Up Frank Merriwell
A young man named Jerry Thinnes struck a noble blow last week against spacemen, robots, supermen and supermice?and in defense of the old Frank Merriwell Idea, which has been losing out lately because of a cynical, childish conclusion that Frank was just too old-fashioned even to make the football team in the era of the split T. Aha?couldn't, eh?
Where was Jerry Thinnes when Western Illinois State College (hereinafter referred to as Macomb, the town in which it is situated) and Eastern Illinois State College (hereinafter referred to as Charleston) began their annual football game last week? Why, Jerry, a freshman quarterback, was sitting in the stands eating hot dogs and cracking jokes with a few sweaterfuls of coeds. Jerry, in fact, wasn't even on the varsity team roster. Just the sort of spot from which Frank Merriwell zoomed to glory many's the time. So did Jerry.
Macomb, to get on with the story, ran out of quarterbacks and a coach ran feverishly into the stands, calling for Jerry Thinnes. Jerry gulped down his hot dog, hustled down under the stands, pulled on a uniform, and galloped out on the field amid wild applause. The score was tied 6 to 6. Jerry threw three passes for a total of 65 yards?the last of them for a touchdown which put Macomb ahead 13 to 6. Is it necessary to report that Charleston later tied the game up 13 to 13, and that it ended in a draw? Of course not?pay no attention to that aspect of the matter. After all, what television actor with a fish bowl on his head has ever really got to the Planet Krypton?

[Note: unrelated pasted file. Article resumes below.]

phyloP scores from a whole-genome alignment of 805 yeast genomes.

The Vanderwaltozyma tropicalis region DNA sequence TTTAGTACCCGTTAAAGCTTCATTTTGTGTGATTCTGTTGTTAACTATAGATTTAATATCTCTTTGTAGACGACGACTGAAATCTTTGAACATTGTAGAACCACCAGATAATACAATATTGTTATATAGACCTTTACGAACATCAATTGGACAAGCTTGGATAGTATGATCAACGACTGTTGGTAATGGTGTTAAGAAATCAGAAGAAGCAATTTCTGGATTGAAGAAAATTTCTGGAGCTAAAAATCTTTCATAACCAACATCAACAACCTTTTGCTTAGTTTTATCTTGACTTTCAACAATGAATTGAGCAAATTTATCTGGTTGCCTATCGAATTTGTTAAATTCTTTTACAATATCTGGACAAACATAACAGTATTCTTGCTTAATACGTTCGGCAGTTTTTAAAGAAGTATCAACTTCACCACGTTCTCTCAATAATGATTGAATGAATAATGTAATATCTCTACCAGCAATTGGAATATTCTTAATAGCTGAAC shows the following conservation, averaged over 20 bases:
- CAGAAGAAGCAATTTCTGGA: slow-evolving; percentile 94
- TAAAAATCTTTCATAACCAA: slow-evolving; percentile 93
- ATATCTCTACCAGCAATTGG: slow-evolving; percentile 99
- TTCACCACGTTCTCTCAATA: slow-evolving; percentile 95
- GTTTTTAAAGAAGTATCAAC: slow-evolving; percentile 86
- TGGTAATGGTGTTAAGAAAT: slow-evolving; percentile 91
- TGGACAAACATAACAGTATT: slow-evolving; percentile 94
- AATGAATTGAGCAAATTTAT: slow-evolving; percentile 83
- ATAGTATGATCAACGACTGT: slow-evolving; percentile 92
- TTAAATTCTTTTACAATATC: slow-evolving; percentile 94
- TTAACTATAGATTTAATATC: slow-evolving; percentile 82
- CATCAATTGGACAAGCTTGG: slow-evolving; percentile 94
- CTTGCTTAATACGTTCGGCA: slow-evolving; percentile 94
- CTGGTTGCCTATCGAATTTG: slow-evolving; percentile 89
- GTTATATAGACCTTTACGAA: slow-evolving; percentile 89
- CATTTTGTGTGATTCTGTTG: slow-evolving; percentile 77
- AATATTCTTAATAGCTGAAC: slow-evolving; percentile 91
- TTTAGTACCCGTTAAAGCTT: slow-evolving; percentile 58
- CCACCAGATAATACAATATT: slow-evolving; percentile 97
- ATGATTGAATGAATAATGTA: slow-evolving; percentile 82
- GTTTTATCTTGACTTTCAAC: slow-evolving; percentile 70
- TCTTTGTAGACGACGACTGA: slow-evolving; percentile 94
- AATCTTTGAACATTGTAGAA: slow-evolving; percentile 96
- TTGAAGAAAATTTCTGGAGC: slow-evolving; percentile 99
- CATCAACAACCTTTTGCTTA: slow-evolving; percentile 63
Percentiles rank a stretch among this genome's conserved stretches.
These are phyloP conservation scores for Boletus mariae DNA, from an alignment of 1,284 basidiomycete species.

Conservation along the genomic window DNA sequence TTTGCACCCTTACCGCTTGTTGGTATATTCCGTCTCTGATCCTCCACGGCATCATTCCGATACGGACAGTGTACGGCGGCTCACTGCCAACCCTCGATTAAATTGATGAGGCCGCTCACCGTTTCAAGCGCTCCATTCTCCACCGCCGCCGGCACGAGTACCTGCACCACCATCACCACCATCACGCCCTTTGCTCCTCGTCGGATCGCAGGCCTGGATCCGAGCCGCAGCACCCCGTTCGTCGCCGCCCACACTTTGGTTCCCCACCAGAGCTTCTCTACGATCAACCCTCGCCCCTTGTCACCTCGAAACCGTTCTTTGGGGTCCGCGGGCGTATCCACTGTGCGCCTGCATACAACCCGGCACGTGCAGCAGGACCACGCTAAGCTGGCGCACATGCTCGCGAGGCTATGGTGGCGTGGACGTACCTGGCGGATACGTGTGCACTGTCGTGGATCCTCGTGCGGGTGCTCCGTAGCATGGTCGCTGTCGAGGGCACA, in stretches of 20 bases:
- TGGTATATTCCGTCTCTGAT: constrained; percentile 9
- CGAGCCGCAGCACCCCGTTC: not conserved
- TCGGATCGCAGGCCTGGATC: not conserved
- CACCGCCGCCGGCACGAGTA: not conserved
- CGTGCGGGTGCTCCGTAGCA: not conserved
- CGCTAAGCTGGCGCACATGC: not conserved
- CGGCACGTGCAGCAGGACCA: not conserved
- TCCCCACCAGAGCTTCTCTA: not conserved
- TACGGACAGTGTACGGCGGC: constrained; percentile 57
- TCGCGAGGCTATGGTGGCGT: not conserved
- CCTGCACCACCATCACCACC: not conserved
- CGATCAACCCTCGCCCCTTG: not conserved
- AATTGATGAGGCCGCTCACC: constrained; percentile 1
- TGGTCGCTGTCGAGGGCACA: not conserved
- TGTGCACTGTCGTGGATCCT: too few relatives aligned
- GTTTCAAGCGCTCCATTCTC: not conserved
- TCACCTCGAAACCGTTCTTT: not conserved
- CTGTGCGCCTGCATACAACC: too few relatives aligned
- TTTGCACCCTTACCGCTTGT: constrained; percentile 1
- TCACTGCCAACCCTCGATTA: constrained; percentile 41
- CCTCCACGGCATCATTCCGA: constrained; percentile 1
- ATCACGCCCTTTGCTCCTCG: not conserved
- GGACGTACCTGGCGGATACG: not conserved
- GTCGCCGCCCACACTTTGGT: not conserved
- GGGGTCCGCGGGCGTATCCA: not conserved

Final and fantastic
The Nielsen people, whose business it is to measure radio and television audiences, have just come up with final figures on two major sporting events of the early fall. The fourth game of the World Series was seen in 15,542,000 homes, the largest television audience for any sporting event ever or, to put it another way, bigger than the audience for the "I Love Lucy" program of the same week. The Marciano-Charles fight, not broadcast to home television sets, had a radio audience of 10,589,000 homes, the biggest radio audience since the 1952 elections. Or, in a word (Nielsen's), "fantastic."
Leather pushers, B.A.
During the mid-'30s there were some 50 college boxing teams banging away at each other before students in black ties and their dates in evening gowns, with bouts sternly halted if the fans so much as cheered in a partisan manner. That's how decorous it was, but it was exciting, too, and since then college boxing never has had it so good. The fabulous University of Virginia stable of boxers enjoyed more campus prestige than the football team.
Now there are little more than a score of colleges which support boxing and the sport's prestige is mighty low. A hardy little band of enthusiasts is trying to reverse the tide.
Among the leaders of the movement is J.T. Owen, boxing coach at Louisiana State since 1946 and co-coach of the American team in the last Olympics, when U.S. boxers won for the first time in history and set a world record of five out of 10 individual titles. After calling a successful boxing revival meeting among nine southwestern colleges, Owen was pretty sure last week that the sport will undergo a rebirth.
Before 1937, college boxing was fought under professional rules. Since then, safety regulations have put more emphasis on boxing, less on fighting. A survey by San Jose State College ranked boxing eleventh among college sports from the standpoint of injuries (football led), finding it more dangerous only than water polo, swimming, tennis and golf. The University of Wisconsin, after studying hundreds of bouts over a four-year period, counted only four knockouts and, even with the use of electroencephalograms, could discover no case of injury likely to be permanent. In other words, no one was knocked punch drunk.